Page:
Bill McDowall

“There are multiple factors that I like about volunteering, foremost among these are:

  1. The efficiency of the Asheville Area Habitat for Humanity Organization
  2. The professionalism of Asheville Area Habitat for Humanity staff
  3. The camaraderie among Asheville Area Habitat for Humanity volunteers
  4. The opportunity to contribute to the local community in a meaningful way.” – Bill Bechtold (Tuesday)

Bill Bechtold

 

“What I like best is the combination of fun work that benefits the community and the opportunity to work with great future homeowners (super folks), great staff, and great volunteers. Making a difference.” – Bill Ryan (Thursday)

Bill Kantonen

You would never know that the Bills go unpaid at Habitat. They work with integrity and commitment, living out the mission of Habitat – bringing people together to build homes, communities, and hope. For them, it is about so much more than the lumber, nails, paint, and shingles that create a house – it is about the community, camaraderie, and sense of belonging that truly builds a home. Bill Bechtold captured perfectly the feeling of being one of the “Unpaid Bills.” He said, “Being an Unpaid Bill reminds me to feel grateful that I am healthy enough and fortunate enough to do something meaningful in the community for people who deserve a hand up.”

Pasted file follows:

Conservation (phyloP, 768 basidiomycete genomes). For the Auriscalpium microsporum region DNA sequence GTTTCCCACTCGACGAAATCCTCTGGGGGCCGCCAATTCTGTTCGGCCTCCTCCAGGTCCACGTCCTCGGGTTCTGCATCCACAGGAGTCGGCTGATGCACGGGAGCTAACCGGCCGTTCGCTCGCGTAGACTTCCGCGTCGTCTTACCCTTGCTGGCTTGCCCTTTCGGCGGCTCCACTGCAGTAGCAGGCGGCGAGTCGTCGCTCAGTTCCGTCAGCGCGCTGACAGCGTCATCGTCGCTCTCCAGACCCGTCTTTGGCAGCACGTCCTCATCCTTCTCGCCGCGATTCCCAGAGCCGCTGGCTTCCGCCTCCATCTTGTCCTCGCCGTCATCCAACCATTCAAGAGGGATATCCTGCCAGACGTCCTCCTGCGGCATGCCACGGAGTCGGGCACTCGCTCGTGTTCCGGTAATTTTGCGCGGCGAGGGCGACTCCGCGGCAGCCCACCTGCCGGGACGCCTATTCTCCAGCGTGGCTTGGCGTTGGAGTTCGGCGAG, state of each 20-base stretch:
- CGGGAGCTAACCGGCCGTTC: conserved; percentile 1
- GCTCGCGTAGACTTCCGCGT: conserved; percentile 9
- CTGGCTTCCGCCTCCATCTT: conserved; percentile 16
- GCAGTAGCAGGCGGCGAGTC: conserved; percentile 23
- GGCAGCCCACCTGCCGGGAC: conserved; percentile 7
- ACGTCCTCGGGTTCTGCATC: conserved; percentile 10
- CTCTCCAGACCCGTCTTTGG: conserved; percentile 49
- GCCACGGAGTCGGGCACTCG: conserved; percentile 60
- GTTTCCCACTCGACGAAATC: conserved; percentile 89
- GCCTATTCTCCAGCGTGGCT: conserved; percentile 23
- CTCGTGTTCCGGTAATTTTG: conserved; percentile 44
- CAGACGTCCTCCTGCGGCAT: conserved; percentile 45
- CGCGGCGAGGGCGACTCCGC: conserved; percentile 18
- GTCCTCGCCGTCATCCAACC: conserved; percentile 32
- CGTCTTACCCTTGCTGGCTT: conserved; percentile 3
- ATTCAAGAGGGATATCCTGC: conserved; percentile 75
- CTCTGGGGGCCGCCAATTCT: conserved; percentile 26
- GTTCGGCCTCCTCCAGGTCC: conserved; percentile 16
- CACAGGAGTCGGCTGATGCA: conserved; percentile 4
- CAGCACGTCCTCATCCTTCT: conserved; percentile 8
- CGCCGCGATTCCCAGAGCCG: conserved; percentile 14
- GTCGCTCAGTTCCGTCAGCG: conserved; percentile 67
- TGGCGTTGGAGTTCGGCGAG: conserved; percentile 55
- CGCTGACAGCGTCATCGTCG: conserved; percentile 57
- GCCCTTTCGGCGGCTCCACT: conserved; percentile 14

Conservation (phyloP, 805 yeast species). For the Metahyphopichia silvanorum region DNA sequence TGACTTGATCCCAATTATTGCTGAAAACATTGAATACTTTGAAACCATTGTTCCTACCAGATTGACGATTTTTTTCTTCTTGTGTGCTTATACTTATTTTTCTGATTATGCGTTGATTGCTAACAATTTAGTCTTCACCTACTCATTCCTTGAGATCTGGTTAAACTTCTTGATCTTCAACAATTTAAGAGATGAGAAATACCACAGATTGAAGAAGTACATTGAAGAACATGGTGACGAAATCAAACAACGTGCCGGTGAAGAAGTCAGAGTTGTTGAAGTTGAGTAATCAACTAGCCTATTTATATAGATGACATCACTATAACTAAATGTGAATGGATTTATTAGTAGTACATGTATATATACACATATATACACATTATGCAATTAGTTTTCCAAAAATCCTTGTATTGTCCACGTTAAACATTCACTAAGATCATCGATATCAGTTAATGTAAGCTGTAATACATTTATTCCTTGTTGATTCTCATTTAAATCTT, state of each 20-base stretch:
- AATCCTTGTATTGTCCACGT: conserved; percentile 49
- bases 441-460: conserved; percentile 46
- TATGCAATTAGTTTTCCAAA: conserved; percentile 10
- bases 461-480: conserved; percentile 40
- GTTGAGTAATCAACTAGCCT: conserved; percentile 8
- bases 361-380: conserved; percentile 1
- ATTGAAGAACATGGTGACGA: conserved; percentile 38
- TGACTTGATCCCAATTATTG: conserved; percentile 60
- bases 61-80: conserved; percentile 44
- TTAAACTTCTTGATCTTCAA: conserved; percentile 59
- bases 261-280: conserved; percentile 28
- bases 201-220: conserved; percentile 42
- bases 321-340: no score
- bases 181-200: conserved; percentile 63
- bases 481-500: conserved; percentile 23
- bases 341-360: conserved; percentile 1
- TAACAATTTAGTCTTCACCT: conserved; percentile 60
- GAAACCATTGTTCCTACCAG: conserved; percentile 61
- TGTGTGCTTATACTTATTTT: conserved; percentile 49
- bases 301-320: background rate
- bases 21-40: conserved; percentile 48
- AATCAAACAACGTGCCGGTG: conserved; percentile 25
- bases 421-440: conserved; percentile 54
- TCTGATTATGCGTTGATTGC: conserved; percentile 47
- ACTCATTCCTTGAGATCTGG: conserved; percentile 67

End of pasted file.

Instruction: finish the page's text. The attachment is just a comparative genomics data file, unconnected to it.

Asheville Area Habitat for Humanity is fortunate to have so many unpaid Bills who keep coming back week after week. They, like all of the core volunteers, take home their pay stubs in the form of muddy boots and strong friendships, and they wouldn’t have it any other way.

Advocating for Affordable Housing in Raleigh

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By Maddy Jones, Communications Coordinator 

Every year Habitat staff, board members and homeowners from affiliates all across North Carolina descend on Raleigh to participate in a Legislative Day. This year, roughly 30 Habitat representatives, including myself and future Asheville Habitat homeowner Staci Williams, spent Monday June 18th learning about affordable housing policy. We spent that blazing Monday afternoon in the cool, air-conditioned comfort of First Baptist Church in Raleigh listening to policy and political advice, wisdom, and knowledge from Republican Senator Jeff Tarte, lobbyists, the NC Housing Coalition, and Habitat International’s Government Relations team. The next day, Staci and I hit the Legislative Buildings and met with Representative Susan Fisher. Staci ran the show- describing her journey, her three wonderful children, and her excitement of closing on her home in August.

Although this year’s budget was already passed, this was a great opportunity to build on Asheville Habitat’s relationships with elected officials representing Western North Carolina. With 12,000 Buncombe County households (7,000 renters and 5,000 homeowners, ACS 2016) currently paying more than 50% of income on housing, the need for affordable housing continues to grow. At Habitat, we know we cannot out build the problem, so advocating for greater affordable housing support and solutions is crucial. It’s important to support increased funding to the state’s Housing Trust Fund that provides a flexible pot of money for not just Habitats across the state, but to be used for affordable rental opportunities, emergency response funds, repairs, and more. Asheville Habitat, along with other Habitats across the state, will continue to build relationships and advocate for affordable housing policies.